Long ago, a friend of mine gave me a wonderful gift — one that I’ve held close and yet given away many times. She told me that beach stones with a line all the way around them are wishing rocks. It doesn’t matter if the line is quartz in granite or the fusion of two different types of rock altogether or a crease of the same rock. All that matters is that the line goes all the way around to meet itself without end.
Wishing rocks don’t have rules.
Does it matter how many wishes you make? Do you have to use one rock for one wish and another for one more? Can you remake the same wish? Can you pick up the rock next time and make more wishes? Does it have to be held in hand? If a wishing rock has more than one line, can you make more than one wish at a time? Wish as much as you like. There are no rules on wishes.
Wishing rocks have power. A universal, elemental power.
I slip wishing rocks in my pocket when I walk the beach. Not every wishing rock, mind you, as I’d never make it home under the load, but special, beautiful ones — smooth ones, or translucent ones, or exquisitely formed ones. Grey or white or red or ochre ones — any of the above, or all.
Size doesn’t matter. In fact, some of the most satisfying wishing rocks are tiny bits of endurance with all the rough edges smoothed away over time, water over rock — the inexorable force.
I don’t always wish on the ones I find right away, but save them for times when wishes are especially important or when wishing is the only clear path through the wildness.
Sometimes I give wishing rocks away — that’s the best, because not everyone knows about wishing rocks. They seem like something people should know about. Everybody could use a wishing rock at some point, couldn’t they? Just about everybody, I reckon.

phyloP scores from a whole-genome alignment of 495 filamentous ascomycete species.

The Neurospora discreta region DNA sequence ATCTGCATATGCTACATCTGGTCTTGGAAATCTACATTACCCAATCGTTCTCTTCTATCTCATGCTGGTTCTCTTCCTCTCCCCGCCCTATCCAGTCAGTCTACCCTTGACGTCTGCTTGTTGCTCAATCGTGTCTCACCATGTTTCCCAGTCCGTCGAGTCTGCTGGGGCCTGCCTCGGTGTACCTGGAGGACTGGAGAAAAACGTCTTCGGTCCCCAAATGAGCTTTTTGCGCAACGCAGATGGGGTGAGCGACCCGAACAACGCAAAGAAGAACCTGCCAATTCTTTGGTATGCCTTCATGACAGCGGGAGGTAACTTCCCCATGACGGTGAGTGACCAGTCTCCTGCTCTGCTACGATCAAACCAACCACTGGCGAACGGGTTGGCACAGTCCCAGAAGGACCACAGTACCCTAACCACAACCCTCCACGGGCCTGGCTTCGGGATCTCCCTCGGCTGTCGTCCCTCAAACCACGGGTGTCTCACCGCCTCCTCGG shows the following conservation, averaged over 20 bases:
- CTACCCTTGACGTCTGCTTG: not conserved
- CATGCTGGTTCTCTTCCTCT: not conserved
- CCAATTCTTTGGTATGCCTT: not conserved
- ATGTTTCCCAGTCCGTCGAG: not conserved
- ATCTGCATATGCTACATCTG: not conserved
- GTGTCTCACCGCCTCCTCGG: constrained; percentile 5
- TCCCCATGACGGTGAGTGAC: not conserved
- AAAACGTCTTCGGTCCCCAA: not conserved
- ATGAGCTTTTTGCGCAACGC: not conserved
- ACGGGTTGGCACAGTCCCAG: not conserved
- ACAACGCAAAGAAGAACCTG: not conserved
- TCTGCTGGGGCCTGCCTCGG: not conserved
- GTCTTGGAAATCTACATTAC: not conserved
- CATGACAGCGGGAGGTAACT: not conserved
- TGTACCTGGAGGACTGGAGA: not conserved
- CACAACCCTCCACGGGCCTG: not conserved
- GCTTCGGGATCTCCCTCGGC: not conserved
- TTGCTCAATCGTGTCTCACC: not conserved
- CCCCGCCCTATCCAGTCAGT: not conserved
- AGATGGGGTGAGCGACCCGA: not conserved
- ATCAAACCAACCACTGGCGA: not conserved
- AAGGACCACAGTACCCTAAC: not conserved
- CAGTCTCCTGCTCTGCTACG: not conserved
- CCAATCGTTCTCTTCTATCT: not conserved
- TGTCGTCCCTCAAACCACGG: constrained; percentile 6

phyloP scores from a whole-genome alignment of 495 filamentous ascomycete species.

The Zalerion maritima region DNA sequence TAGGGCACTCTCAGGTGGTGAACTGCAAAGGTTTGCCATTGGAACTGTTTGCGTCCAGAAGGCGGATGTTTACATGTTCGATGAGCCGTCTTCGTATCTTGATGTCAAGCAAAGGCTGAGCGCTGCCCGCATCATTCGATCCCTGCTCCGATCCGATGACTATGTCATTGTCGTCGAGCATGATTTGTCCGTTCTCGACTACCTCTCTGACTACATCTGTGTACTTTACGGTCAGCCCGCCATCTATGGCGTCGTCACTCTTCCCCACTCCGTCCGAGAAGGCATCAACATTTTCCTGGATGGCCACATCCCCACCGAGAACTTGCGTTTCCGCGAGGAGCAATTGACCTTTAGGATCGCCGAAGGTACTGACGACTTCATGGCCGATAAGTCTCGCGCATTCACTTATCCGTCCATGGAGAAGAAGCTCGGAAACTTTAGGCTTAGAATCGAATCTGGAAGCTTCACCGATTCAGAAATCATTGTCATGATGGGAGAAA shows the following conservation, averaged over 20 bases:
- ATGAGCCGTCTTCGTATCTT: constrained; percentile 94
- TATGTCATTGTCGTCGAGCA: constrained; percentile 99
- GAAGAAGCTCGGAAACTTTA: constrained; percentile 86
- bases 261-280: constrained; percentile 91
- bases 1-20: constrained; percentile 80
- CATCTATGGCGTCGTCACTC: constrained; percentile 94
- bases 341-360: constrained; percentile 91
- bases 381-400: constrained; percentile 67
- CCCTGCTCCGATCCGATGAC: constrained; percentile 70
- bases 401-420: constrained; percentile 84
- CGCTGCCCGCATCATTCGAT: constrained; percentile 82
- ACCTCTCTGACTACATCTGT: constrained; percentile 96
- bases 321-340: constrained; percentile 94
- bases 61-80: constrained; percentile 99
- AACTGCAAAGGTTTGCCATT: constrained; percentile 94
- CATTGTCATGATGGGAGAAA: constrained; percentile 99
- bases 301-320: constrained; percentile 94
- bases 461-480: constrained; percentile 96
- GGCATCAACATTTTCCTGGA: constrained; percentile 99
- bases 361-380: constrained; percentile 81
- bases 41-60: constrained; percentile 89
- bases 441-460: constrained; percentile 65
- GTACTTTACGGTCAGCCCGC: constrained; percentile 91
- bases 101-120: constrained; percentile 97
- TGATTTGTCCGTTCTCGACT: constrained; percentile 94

Wishing rocks are compelling, an alluring gift of benevolence and beauty, of universal possibility and transformation with no rules on wishes.
Over time, I’ve accumulated a small mound of wishing rocks that encircle a plant on my patio. I turn each over and hold them, sort them by color, and rearrange the leaves and
debris a little spider who lives in the pile has accumulated. Friends and family add their own to the pile when the spirit moves them.
My favorites — and this is a changing group — I put on the table on the wooden table on my back deck to handle and rub when we sit with a bottle of wine on a warm tropical evening or over a lunch of warm ripe tomatoes with pungent local olive oil and goat’s cheese.
I never fail to pick the wishing rocks up and examine them in turn, finding deep satisfaction in the hand-feel once again. And in the connection with that universal power that wishing rocks have — with no rules on wishes.